[caption id="attachment_288" align="aligncenter" width="225"] Noll Team[/caption] Way to go ladies! Abby and Erica from the Noll Team help build a home for Habitat for Humanity. North Eastern Group Realty agents are committed to giving back to the Fort Wayne community. From Beth Goldsmith's dedication to Breast Cancer research and prevention, our annual American Red Cross...
Underproduction in the past three years may lead to a housing shortage in future years.
By Lawrence Yun | June 2010
In the current market, the idea of a housing shortage may be hard to accept. There are simply too many For Sale signs and delinquent mortgages threatening to turn into foreclosures to make a housing shortage seem like a serious possibility.
But the big drop in home construction over the last few years suggests that it could become a real issue.
Home builders must add 1.6 million to 1.7 million housing units each year to accommodate typical U.S. population increases and replace demolished homes.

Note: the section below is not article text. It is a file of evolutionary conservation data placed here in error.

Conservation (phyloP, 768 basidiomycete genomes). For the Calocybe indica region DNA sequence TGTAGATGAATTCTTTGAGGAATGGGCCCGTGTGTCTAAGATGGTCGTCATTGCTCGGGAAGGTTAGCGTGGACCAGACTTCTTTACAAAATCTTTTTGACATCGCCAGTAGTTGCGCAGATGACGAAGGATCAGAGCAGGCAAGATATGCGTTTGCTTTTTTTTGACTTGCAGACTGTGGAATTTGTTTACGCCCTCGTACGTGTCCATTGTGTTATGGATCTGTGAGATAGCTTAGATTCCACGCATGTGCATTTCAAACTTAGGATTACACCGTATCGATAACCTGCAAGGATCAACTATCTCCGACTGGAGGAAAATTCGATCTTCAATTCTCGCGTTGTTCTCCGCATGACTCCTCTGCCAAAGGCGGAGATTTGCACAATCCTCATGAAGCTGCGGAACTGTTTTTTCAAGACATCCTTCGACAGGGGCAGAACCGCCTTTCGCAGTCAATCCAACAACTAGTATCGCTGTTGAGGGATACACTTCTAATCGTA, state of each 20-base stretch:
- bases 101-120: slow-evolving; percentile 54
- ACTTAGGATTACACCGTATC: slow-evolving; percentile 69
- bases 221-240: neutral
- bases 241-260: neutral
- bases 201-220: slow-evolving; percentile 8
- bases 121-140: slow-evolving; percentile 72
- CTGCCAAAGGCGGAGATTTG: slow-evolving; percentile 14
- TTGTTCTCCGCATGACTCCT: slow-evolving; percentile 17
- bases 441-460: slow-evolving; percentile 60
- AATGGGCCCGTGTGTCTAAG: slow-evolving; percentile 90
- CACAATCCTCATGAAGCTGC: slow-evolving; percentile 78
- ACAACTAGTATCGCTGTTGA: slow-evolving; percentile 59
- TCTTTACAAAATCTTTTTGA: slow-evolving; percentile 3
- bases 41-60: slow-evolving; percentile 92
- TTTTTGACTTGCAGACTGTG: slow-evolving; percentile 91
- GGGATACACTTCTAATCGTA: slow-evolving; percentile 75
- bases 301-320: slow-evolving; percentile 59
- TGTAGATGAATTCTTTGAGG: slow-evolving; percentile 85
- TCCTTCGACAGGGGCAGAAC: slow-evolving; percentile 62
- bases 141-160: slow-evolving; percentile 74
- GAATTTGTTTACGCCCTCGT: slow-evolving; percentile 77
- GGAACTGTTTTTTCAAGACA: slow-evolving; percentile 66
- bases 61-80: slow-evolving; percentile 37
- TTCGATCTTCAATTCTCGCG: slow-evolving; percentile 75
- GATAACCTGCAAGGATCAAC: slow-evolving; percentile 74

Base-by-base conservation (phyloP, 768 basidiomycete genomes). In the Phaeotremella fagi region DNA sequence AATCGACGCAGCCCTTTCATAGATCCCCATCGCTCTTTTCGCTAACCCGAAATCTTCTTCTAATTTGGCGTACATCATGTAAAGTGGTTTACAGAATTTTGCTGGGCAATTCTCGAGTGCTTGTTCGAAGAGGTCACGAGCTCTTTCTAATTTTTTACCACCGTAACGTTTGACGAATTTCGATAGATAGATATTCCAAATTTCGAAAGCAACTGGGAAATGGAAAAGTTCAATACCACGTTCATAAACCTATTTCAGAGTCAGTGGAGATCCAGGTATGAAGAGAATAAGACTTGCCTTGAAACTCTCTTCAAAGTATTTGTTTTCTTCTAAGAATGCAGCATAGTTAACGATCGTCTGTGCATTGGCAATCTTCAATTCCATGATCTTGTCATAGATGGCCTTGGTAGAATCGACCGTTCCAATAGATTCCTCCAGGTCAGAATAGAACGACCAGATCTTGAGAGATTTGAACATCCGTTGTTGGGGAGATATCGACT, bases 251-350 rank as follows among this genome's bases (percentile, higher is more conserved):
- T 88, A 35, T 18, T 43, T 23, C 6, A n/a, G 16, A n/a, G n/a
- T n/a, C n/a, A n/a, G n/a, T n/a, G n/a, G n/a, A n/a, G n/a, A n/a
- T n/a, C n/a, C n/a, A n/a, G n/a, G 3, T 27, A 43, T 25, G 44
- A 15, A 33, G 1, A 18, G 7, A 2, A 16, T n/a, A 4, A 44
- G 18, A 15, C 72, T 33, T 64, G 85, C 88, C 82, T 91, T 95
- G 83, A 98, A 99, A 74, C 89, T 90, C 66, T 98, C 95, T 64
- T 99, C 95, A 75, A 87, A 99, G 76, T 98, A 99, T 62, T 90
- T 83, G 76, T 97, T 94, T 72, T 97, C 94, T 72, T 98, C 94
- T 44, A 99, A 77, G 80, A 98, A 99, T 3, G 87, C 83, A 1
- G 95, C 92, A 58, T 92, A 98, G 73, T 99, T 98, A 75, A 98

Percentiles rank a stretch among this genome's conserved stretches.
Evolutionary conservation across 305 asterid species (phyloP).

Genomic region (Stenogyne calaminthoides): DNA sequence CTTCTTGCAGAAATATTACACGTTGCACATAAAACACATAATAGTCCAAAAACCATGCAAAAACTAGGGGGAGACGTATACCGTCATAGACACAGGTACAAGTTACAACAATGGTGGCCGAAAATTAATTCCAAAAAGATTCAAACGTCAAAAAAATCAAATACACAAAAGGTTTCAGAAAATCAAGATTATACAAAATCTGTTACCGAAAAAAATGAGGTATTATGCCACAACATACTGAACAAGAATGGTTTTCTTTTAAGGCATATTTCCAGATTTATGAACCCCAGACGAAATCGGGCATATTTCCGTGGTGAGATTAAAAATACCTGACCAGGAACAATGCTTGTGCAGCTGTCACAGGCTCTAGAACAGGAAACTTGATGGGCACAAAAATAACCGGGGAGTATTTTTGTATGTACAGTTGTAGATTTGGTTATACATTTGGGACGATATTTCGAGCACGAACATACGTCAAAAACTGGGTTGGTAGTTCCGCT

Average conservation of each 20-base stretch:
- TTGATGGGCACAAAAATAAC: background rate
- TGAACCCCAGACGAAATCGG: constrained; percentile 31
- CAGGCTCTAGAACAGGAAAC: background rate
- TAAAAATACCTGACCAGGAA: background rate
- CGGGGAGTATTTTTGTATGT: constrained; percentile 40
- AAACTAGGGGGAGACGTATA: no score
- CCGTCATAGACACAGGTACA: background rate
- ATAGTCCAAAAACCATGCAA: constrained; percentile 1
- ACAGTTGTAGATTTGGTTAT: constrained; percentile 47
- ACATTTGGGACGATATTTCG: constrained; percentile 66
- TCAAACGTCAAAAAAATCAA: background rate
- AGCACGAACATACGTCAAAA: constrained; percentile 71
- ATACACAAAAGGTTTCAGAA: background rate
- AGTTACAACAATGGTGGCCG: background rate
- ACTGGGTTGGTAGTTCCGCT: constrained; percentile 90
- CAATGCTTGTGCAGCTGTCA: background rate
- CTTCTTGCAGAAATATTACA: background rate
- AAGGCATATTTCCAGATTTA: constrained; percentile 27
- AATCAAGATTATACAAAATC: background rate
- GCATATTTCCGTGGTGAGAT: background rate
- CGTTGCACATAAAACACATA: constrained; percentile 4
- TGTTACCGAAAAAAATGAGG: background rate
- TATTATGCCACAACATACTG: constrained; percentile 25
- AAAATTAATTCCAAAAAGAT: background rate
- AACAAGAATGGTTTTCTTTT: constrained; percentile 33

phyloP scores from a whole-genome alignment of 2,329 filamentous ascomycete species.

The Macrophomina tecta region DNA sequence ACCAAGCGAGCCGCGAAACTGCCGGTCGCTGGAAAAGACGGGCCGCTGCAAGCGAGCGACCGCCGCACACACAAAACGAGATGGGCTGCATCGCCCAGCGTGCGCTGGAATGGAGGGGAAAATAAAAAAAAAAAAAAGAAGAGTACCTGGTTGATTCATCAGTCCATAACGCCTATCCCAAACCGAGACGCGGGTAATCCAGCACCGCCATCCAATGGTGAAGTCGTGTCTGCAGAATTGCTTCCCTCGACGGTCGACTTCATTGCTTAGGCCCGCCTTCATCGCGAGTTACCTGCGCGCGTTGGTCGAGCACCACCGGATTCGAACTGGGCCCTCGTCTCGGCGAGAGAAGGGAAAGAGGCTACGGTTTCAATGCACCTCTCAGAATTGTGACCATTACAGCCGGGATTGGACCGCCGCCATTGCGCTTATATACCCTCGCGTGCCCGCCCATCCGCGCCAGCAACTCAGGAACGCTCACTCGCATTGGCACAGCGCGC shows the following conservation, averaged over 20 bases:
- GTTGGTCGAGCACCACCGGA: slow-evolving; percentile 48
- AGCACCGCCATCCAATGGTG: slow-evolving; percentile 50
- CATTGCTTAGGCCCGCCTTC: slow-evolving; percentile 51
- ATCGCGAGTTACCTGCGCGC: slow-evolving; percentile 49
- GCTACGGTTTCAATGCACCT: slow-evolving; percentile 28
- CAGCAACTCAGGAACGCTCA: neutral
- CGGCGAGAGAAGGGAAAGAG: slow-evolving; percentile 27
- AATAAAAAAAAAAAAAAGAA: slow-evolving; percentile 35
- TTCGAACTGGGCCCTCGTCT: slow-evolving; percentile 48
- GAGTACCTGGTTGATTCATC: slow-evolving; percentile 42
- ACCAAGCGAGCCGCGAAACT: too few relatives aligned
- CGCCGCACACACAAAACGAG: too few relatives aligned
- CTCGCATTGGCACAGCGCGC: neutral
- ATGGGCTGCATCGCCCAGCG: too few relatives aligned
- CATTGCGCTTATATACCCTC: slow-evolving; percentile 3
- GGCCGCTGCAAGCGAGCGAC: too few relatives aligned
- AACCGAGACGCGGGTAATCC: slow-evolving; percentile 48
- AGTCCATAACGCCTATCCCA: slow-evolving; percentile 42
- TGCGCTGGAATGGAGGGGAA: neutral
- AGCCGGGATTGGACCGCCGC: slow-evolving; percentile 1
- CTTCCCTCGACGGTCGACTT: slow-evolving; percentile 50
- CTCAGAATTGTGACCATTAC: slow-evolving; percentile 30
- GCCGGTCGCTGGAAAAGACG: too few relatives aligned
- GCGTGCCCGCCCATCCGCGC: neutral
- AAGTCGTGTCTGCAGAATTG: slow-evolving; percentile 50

During the boom years of 2003 to 2006, production far exceeded the historical average, with builders producing a cumulative surplus of 1.3 million units.
That overproduction remained hidden, though, because investors flush with easy money were gobbling up property. Once the easy money dried up and prices headed down, investors were forced to dump properties.
Today, there might be as many as 700,000 empty units above normal levels.
Still, the great underproduction in the past three years is an issue that will need to be reconciled, especially if the trend continues. Once we start seeing new household formation again, a housing shortage is something we won’t be able to dismiss too quickly.